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Telephone Slamming

Slamming is the unauthorized switching of a consumer’s local or long distance telephone service to a different company and often at higher rates.

Is slamming illegal?

Yes. Minnesota Statutes § 325F.693 states that it is illegal to request a change of a consumer’s local or long distance carrier without the customer’s verified consent. The new local or long distance company bears the burden of showing that the customer authorized the switch.

How can a company change my local or long distance provider without my consent?

Unscrupulous telephone companies might include a fraudulent change order as part of processing the customer’s authorized upgrade or change as to other aspects of telephone service. Similarly, long distance companies might implement an unauthorized switch by submitting a fraudulent change order to a local telephone company. Additionally, a consumer may unknowingly and inadvertently cause a change of local or long distance provider by responding to a survey or to a notice of a “free” gift, only to learn later that the fine print on the bottom or on the back of the gift said that response would result in a change of providers.

Does a local telephone company get paid for changing my long distance provider?

Yes. Most slamming appears to involve unauthorized switching of long distance providers. Carriers are known for their unique carrier identification code or “PIC” code, and local carriers charge a fee for processing a PIC change. That is, a local telephone company may charge for changing a consumer’s long distance provider as well as for changing the account back to the original long distance carrier.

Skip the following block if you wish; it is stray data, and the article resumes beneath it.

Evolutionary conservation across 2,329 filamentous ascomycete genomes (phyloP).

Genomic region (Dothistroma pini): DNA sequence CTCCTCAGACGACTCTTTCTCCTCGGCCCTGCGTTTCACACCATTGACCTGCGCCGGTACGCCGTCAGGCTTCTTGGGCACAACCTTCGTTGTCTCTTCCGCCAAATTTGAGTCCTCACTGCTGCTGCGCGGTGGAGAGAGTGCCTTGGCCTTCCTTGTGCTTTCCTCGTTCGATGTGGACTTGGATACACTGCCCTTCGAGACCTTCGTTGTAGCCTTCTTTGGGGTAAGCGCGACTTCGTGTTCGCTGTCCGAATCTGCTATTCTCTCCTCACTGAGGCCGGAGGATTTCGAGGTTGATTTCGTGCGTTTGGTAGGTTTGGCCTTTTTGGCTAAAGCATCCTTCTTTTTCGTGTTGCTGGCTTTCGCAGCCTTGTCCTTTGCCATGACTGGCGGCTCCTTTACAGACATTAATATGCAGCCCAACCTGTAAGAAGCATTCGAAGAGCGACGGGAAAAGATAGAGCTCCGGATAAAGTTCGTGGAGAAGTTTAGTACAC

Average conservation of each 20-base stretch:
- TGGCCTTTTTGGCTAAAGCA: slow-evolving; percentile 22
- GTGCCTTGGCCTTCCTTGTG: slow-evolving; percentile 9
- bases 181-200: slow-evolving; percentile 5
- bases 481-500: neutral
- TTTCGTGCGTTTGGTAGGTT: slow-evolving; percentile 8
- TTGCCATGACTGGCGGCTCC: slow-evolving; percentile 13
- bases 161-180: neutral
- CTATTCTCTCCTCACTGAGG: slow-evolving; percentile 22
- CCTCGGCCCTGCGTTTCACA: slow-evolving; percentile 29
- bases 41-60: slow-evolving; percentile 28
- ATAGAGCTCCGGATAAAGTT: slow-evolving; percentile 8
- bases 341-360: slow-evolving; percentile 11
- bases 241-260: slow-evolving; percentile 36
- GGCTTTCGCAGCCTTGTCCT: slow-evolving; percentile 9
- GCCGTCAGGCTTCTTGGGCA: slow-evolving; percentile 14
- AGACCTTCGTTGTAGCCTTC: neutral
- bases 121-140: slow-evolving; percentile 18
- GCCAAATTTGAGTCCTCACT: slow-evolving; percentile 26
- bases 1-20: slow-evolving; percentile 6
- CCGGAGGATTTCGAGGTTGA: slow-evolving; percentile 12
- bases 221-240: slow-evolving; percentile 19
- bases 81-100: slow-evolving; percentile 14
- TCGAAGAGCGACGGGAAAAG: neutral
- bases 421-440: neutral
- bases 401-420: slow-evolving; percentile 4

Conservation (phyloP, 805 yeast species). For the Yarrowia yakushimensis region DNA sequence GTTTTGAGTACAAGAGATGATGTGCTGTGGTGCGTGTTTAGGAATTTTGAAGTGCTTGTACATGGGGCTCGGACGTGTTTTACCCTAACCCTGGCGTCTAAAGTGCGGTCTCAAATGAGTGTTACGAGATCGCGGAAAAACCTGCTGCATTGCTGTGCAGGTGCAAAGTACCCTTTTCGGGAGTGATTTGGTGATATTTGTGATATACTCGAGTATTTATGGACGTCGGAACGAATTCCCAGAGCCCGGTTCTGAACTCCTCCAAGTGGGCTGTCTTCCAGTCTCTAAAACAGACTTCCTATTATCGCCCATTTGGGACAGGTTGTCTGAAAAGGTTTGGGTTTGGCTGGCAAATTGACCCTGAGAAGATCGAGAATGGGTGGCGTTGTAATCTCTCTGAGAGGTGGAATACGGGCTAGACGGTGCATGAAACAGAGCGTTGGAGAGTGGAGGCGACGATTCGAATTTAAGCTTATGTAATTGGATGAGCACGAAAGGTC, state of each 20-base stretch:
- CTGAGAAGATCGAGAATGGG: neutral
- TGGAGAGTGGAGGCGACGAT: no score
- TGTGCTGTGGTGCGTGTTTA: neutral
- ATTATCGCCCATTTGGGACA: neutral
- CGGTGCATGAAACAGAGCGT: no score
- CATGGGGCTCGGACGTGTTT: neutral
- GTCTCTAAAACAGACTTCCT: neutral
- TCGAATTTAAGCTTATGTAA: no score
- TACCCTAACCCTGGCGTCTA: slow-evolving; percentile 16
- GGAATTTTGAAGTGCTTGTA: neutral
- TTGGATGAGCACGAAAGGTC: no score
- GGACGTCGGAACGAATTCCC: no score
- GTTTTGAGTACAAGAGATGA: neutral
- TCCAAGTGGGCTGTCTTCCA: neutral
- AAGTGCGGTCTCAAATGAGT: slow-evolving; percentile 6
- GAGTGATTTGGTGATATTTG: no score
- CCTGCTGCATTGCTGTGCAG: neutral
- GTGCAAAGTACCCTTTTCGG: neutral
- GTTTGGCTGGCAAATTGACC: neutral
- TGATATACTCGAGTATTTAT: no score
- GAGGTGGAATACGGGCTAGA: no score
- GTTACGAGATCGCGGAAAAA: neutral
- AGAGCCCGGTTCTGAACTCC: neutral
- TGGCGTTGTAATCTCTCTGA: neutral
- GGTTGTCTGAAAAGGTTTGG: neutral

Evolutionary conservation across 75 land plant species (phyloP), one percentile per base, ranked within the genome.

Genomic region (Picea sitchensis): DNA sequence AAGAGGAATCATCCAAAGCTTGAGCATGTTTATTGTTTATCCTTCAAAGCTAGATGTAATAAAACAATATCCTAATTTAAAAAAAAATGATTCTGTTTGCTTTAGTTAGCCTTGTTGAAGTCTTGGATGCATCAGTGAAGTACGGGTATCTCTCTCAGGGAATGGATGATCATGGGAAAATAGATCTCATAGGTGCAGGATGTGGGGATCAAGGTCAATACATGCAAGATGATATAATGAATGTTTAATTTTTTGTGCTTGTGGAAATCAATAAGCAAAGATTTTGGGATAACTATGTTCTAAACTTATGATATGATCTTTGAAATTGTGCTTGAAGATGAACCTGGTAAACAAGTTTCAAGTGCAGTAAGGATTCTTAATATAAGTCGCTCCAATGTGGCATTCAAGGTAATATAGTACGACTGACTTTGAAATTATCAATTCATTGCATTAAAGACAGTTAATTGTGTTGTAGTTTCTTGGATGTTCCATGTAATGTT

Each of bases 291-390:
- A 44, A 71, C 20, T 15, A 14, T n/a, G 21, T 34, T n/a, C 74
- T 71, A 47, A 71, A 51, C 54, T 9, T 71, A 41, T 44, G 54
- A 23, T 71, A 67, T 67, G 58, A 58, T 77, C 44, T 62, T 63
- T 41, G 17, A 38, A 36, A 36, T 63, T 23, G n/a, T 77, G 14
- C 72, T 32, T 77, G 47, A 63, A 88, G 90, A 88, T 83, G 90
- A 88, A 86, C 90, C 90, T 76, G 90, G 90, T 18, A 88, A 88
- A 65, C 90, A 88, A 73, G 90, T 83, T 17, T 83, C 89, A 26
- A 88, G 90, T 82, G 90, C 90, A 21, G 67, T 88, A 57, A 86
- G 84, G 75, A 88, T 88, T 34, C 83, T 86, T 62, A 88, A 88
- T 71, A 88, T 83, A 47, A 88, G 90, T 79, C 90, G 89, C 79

Are there requirements for a company’s verification that a carrier switch was authorized?

Yes. Minnesota law incorporates the verification methods required under federal law. See Minn. Stat. § 325F.693, subd. 2 (c) (2). Federal rules set forth the ways that a carrier may show that a consumer consented to a change of carrier. See Code of Federal Regulations (C.F.R.) § 64.1120. Essentially, a consumer’s written consent constitutes authorization--which is why you should carefully read solicitations or “free” gift offers to ensure that your signature acceptance will not also result in a change of carriers. Two other verification methods include that a third-party company may call the consumer and ask for an oral confirmation that the consumer in fact authorized a carrier change, or the new carrier may provide the consumer with a toll-free number to call from his or her wireline phone to confirm the carrier switch. Carriers must retain all recordings or written records regarding verification of a carrier change for at least two years.

How can you avoid being slammed?

You can protect against slamming by calling your local telephone company to request that your account includes a “PIC freeze” and other consumer-protection features such as a third-party billing block. A PIC freeze prevents your phone company from changing your long distance company without your express approval. A third-party billing block prevents your local phone company from acting as a “billing company” and adding another company’s charges to your phone bill. These features will ensure that your long distance carrier cannot be changed without your written or verbal consent, and it discourages slamming because carriers other than your chosen carrier cannot bill you for services by placing their charges on your local telephone bill. Other actions to consider include:

What are your rights if you have been slammed?